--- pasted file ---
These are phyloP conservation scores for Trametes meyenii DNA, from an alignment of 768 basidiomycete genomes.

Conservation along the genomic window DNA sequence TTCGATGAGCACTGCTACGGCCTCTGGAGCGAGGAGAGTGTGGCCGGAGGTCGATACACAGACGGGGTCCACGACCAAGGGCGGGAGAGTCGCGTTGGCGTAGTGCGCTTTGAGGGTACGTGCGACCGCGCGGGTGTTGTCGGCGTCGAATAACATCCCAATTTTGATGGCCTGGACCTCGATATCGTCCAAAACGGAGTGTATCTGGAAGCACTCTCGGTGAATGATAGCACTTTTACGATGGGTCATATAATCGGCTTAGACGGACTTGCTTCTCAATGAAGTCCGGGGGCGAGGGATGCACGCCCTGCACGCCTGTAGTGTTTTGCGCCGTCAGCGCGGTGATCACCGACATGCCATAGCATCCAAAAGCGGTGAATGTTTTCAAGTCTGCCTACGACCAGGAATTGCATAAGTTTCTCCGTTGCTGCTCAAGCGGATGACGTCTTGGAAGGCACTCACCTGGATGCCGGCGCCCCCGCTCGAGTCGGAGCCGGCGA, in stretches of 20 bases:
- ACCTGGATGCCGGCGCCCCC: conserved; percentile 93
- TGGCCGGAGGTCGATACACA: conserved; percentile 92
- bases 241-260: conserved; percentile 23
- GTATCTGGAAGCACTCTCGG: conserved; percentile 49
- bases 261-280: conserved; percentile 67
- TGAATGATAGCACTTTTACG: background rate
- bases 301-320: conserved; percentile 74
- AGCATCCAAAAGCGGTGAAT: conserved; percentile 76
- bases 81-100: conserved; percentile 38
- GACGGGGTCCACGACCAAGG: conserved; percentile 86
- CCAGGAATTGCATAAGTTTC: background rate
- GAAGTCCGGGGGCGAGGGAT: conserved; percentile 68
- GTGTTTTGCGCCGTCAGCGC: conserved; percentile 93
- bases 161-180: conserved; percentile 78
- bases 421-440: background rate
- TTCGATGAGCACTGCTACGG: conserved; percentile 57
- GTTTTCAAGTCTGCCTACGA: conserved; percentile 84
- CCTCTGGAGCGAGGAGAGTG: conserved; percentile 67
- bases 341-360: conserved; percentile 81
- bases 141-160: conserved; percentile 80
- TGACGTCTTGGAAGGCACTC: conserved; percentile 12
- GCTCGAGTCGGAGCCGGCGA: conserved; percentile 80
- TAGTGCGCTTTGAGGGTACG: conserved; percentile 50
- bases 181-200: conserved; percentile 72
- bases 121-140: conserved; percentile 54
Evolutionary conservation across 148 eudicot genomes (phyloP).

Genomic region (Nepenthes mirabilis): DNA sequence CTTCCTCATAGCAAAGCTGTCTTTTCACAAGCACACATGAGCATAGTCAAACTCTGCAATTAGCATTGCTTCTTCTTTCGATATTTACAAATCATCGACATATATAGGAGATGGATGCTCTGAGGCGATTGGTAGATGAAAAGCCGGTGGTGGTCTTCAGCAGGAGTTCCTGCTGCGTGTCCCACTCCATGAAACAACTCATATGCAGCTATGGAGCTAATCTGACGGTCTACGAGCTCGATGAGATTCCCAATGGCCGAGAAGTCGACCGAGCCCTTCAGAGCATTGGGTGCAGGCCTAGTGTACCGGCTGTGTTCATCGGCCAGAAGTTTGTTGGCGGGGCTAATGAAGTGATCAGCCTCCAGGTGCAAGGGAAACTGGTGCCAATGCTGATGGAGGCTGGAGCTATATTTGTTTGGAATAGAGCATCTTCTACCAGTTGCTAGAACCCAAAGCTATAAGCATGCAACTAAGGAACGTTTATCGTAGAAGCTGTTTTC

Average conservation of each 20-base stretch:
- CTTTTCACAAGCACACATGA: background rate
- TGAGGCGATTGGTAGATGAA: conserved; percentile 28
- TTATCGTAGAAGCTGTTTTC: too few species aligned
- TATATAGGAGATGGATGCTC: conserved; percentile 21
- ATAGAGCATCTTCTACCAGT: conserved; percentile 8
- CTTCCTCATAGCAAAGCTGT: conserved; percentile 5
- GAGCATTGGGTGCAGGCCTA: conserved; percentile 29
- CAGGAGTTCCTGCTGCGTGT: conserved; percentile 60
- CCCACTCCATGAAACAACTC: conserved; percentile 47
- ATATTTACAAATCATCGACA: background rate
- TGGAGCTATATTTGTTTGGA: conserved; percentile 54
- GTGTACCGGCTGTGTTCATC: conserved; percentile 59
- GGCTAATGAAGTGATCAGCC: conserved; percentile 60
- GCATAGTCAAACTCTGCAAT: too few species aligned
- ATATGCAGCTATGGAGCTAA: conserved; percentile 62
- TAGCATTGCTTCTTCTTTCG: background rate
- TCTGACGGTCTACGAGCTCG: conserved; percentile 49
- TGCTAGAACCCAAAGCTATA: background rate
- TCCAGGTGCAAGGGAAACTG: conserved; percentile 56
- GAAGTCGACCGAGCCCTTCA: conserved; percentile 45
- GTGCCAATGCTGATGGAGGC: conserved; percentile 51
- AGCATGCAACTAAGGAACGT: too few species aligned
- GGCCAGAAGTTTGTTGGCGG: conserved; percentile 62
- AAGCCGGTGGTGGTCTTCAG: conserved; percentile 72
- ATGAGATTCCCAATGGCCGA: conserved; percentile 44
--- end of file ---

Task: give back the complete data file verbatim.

These are phyloP conservation scores for Trametes meyenii DNA, from an alignment of 768 basidiomycete genomes.

Conservation along the genomic window DNA sequence TTCGATGAGCACTGCTACGGCCTCTGGAGCGAGGAGAGTGTGGCCGGAGGTCGATACACAGACGGGGTCCACGACCAAGGGCGGGAGAGTCGCGTTGGCGTAGTGCGCTTTGAGGGTACGTGCGACCGCGCGGGTGTTGTCGGCGTCGAATAACATCCCAATTTTGATGGCCTGGACCTCGATATCGTCCAAAACGGAGTGTATCTGGAAGCACTCTCGGTGAATGATAGCACTTTTACGATGGGTCATATAATCGGCTTAGACGGACTTGCTTCTCAATGAAGTCCGGGGGCGAGGGATGCACGCCCTGCACGCCTGTAGTGTTTTGCGCCGTCAGCGCGGTGATCACCGACATGCCATAGCATCCAAAAGCGGTGAATGTTTTCAAGTCTGCCTACGACCAGGAATTGCATAAGTTTCTCCGTTGCTGCTCAAGCGGATGACGTCTTGGAAGGCACTCACCTGGATGCCGGCGCCCCCGCTCGAGTCGGAGCCGGCGA, in stretches of 20 bases:
- ACCTGGATGCCGGCGCCCCC: conserved; percentile 93
- TGGCCGGAGGTCGATACACA: conserved; percentile 92
- bases 241-260: conserved; percentile 23
- GTATCTGGAAGCACTCTCGG: conserved; percentile 49
- bases 261-280: conserved; percentile 67
- TGAATGATAGCACTTTTACG: background rate
- bases 301-320: conserved; percentile 74
- AGCATCCAAAAGCGGTGAAT: conserved; percentile 76
- bases 81-100: conserved; percentile 38
- GACGGGGTCCACGACCAAGG: conserved; percentile 86
- CCAGGAATTGCATAAGTTTC: background rate
- GAAGTCCGGGGGCGAGGGAT: conserved; percentile 68
- GTGTTTTGCGCCGTCAGCGC: conserved; percentile 93
- bases 161-180: conserved; percentile 78
- bases 421-440: background rate
- TTCGATGAGCACTGCTACGG: conserved; percentile 57
- GTTTTCAAGTCTGCCTACGA: conserved; percentile 84
- CCTCTGGAGCGAGGAGAGTG: conserved; percentile 67
- bases 341-360: conserved; percentile 81
- bases 141-160: conserved; percentile 80
- TGACGTCTTGGAAGGCACTC: conserved; percentile 12
- GCTCGAGTCGGAGCCGGCGA: conserved; percentile 80
- TAGTGCGCTTTGAGGGTACG: conserved; percentile 50
- bases 181-200: conserved; percentile 72
- bases 121-140: conserved; percentile 54
Evolutionary conservation across 148 eudicot genomes (phyloP).

Genomic region (Nepenthes mirabilis): DNA sequence CTTCCTCATAGCAAAGCTGTCTTTTCACAAGCACACATGAGCATAGTCAAACTCTGCAATTAGCATTGCTTCTTCTTTCGATATTTACAAATCATCGACATATATAGGAGATGGATGCTCTGAGGCGATTGGTAGATGAAAAGCCGGTGGTGGTCTTCAGCAGGAGTTCCTGCTGCGTGTCCCACTCCATGAAACAACTCATATGCAGCTATGGAGCTAATCTGACGGTCTACGAGCTCGATGAGATTCCCAATGGCCGAGAAGTCGACCGAGCCCTTCAGAGCATTGGGTGCAGGCCTAGTGTACCGGCTGTGTTCATCGGCCAGAAGTTTGTTGGCGGGGCTAATGAAGTGATCAGCCTCCAGGTGCAAGGGAAACTGGTGCCAATGCTGATGGAGGCTGGAGCTATATTTGTTTGGAATAGAGCATCTTCTACCAGTTGCTAGAACCCAAAGCTATAAGCATGCAACTAAGGAACGTTTATCGTAGAAGCTGTTTTC

Average conservation of each 20-base stretch:
- CTTTTCACAAGCACACATGA: background rate
- TGAGGCGATTGGTAGATGAA: conserved; percentile 28
- TTATCGTAGAAGCTGTTTTC: too few species aligned
- TATATAGGAGATGGATGCTC: conserved; percentile 21
- ATAGAGCATCTTCTACCAGT: conserved; percentile 8
- CTTCCTCATAGCAAAGCTGT: conserved; percentile 5
- GAGCATTGGGTGCAGGCCTA: conserved; percentile 29
- CAGGAGTTCCTGCTGCGTGT: conserved; percentile 60
- CCCACTCCATGAAACAACTC: conserved; percentile 47
- ATATTTACAAATCATCGACA: background rate
- TGGAGCTATATTTGTTTGGA: conserved; percentile 54
- GTGTACCGGCTGTGTTCATC: conserved; percentile 59
- GGCTAATGAAGTGATCAGCC: conserved; percentile 60
- GCATAGTCAAACTCTGCAAT: too few species aligned
- ATATGCAGCTATGGAGCTAA: conserved; percentile 62
- TAGCATTGCTTCTTCTTTCG: background rate
- TCTGACGGTCTACGAGCTCG: conserved; percentile 49
- TGCTAGAACCCAAAGCTATA: background rate
- TCCAGGTGCAAGGGAAACTG: conserved; percentile 56
- GAAGTCGACCGAGCCCTTCA: conserved; percentile 45
- GTGCCAATGCTGATGGAGGC: conserved; percentile 51
- AGCATGCAACTAAGGAACGT: too few species aligned
- GGCCAGAAGTTTGTTGGCGG: conserved; percentile 62
- AAGCCGGTGGTGGTCTTCAG: conserved; percentile 72
- ATGAGATTCCCAATGGCCGA: conserved; percentile 44